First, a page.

Living Without Love In Your Life
“Living without love” is too often a misunderstood phrase. Just because you’re not in love with someone at any particular point in your life does not mean you should be “living without love” in your life.
In fact, the state of “living without love” is indeed a dreadful state of existence once we’ve appreciated the phrase’s true meaning. To live without love means there is no love of any kind in your life. That’s not good.
The absence of the “love of self” needed to live, as a healthy individual is the most dangerous love to lose. This kind of basic love falls under the category of how you feel about yourself. It’s about the relationship you have with yourself.
Plus, something I’ve learned over the years that rings true whenever I’m reminded is…if the love you should have for yourself is absent, that absence will negatively influence all the other kinds of love that are possible in this life. Notably, the love you could or should feel for people you care about, and the ultimate love involved in “being in love” with someone special.
Now why should the love we’re supposed to have for ourselves be so important when it comes to interpersonal forms of love and love in general? My clinical research has shown me over and over again that how you feel about yourself will become the “template” for how you experience love in your life. A simple example would be, if you hate yourself, you should expect that you’ll be either hating other people a lot and/or finding people to hate you.
The details of this kind of thing are subject of course to an individual’s creativity but the broad strokes will be dictated by the general feeling you have for you. Now the good news is an unhealthy feeling about your self is a “reparable” thing with the proper treatment and/or life experiences.
Often enough, we can carry around the “feelings” other people have toward us for their own personal reasons. Unfortunately for some, this kind of “burden” could last for a lifetime. If that’s not good enough and you’ve got the spunk required to work with these kinds of internal experiences, you’ll do some serious investigation into why you’re not taking exceptionally good care of yourself at the moment.
Put it this way, the relationship you should have with yourself in order to have a healthy and happy life would be “loving” to say the least. Loving means what it says, you love yourself, take care of yourself, keep yourself out of harm’s way, etc. etc. Nothing else works as well.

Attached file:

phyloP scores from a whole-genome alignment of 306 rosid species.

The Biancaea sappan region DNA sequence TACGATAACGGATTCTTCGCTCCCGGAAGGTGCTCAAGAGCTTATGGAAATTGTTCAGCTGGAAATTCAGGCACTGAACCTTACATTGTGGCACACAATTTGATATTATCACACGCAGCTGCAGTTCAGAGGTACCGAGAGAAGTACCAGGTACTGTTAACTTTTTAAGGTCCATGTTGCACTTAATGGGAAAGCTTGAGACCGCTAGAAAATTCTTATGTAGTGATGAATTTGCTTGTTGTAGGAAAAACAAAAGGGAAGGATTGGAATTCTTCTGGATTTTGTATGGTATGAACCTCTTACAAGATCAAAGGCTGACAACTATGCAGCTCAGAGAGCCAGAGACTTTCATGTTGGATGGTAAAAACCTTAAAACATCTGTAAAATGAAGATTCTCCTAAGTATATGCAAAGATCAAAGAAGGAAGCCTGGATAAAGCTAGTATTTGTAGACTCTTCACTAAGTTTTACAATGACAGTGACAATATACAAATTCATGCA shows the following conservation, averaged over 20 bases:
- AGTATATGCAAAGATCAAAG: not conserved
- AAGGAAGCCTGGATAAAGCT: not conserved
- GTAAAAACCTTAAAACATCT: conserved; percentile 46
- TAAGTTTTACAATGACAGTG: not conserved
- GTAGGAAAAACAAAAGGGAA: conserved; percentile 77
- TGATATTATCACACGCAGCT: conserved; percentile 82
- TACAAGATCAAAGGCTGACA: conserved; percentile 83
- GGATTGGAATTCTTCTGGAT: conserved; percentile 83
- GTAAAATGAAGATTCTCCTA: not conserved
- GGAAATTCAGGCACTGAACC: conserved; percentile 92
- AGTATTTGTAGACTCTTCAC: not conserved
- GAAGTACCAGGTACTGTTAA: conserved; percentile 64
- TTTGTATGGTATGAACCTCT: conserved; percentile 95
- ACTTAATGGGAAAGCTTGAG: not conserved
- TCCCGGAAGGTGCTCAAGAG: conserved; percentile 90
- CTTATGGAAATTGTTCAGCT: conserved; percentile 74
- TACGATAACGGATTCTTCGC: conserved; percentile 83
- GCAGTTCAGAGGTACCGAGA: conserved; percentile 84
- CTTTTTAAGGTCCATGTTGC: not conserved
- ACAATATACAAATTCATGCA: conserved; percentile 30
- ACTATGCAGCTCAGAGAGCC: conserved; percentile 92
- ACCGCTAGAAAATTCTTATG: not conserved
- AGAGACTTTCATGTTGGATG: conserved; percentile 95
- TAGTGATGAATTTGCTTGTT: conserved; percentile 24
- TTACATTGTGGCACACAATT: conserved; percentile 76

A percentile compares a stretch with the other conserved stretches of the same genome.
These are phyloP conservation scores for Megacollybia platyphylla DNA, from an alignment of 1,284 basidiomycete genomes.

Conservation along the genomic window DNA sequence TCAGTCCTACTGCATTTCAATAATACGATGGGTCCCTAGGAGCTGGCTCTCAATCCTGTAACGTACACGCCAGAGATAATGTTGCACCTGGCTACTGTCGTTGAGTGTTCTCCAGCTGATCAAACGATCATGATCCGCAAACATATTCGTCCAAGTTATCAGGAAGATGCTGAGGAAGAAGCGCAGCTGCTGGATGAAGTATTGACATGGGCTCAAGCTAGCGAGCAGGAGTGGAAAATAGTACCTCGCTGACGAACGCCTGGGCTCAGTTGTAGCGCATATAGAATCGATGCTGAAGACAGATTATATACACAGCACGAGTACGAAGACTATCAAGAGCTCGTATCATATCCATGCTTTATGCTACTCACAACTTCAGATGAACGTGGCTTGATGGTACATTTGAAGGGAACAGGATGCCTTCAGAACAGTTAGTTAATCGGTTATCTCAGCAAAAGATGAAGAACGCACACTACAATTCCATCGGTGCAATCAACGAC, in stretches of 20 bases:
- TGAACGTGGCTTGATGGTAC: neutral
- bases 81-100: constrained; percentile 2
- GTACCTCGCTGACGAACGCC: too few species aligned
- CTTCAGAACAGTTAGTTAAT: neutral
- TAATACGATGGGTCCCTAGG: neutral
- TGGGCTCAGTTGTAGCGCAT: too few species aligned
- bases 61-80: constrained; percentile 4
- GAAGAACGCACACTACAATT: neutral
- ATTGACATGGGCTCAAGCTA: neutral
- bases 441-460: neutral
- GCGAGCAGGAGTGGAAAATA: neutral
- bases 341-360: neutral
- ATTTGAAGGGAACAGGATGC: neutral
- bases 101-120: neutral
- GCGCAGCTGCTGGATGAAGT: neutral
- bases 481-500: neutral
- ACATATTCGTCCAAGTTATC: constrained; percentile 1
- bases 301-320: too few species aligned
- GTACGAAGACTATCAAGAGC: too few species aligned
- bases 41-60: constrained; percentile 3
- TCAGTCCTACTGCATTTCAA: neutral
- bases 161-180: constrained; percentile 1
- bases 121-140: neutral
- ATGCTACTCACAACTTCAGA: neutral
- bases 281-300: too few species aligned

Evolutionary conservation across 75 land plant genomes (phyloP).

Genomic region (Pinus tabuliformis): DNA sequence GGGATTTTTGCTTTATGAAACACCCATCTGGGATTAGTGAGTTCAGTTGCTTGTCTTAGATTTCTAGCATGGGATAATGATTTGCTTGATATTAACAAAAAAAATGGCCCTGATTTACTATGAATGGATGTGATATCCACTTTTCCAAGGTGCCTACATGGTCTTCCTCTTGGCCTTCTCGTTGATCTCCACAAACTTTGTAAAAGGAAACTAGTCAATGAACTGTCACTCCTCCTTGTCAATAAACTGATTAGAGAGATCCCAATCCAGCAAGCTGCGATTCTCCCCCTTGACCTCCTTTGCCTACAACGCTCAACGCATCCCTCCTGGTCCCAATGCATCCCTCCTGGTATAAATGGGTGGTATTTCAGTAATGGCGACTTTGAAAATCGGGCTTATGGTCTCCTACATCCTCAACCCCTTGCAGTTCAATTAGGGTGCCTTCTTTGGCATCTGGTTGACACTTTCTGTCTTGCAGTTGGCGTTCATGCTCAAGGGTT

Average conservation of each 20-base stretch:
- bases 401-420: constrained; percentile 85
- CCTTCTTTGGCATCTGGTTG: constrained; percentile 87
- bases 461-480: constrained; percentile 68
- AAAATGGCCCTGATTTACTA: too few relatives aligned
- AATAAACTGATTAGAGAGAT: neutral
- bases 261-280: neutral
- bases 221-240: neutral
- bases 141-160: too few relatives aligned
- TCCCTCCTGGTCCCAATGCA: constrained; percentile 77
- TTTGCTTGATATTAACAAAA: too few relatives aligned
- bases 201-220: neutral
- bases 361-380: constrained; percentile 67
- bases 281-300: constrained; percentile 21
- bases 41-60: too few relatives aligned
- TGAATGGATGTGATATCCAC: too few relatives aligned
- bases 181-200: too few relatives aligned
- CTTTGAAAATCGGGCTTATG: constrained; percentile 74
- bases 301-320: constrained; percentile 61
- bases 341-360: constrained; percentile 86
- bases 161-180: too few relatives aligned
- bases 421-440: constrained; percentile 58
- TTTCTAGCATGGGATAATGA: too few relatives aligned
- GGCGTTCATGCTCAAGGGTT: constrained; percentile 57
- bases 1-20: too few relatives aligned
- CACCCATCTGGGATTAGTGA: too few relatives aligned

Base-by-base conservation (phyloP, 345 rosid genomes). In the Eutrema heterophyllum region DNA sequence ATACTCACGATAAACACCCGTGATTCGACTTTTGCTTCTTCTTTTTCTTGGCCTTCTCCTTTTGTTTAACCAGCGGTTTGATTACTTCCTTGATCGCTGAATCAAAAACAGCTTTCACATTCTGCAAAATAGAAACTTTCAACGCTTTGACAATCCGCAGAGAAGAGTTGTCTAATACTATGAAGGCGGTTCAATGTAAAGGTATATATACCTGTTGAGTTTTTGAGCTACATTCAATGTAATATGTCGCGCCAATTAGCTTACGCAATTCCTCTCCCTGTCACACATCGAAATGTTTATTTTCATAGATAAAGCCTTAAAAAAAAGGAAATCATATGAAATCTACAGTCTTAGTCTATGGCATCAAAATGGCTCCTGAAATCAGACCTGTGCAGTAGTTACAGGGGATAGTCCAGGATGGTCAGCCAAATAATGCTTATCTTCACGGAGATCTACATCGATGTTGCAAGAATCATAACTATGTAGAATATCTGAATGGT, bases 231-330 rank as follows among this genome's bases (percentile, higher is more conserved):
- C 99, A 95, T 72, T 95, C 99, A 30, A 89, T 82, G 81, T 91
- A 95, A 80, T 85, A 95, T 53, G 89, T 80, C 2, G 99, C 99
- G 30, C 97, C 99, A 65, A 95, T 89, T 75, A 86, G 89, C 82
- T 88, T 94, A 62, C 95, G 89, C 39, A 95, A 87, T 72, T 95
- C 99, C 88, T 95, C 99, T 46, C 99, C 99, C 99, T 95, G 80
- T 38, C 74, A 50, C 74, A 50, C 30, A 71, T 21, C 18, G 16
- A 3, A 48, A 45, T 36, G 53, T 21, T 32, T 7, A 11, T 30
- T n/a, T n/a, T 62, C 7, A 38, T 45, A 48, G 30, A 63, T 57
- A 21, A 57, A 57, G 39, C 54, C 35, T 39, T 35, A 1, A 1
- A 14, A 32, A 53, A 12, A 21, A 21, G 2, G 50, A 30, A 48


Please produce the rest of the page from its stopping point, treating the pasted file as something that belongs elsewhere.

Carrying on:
If you’ve been mistreated and abused, disrespected, abandoned, etc. during the course of early life, you’re going to have to become aware of the fact that this kind of experience is going to negatively affect the relationship you have with yourself. That’s inevitable. But, becoming aware of the problem is the first step toward fixing it.
Once over the shock of realization, and you’ve germinated a curiosity that leads to greater self-knowledge and tolerance, you can then move onto step two which is: identifying where the influences have come from and what you can do to work against them. This will usually involve a “practice.” A lifetime of looking for the “evidence” in your thoughts, feelings, and behavior that tells you that the unhealthy past is at work in your present experience.
When you can see it, you can disrupt it, and do something new and different. For example, if you see yourself being self-destructive, treating yourself badly, denying yourself a basic right, not being fair towards you, etc. Every time you challenge the automatic ways in which negative experience replicates itself, you get a precious moment of freedom and choice.
Add the moments up and eventually you’ll start feeling like a free person with a real shot at treating yourself better than life has treated you so far. Inevitably more love comes after that.
Comments? Welcome. Dr. T. Jordan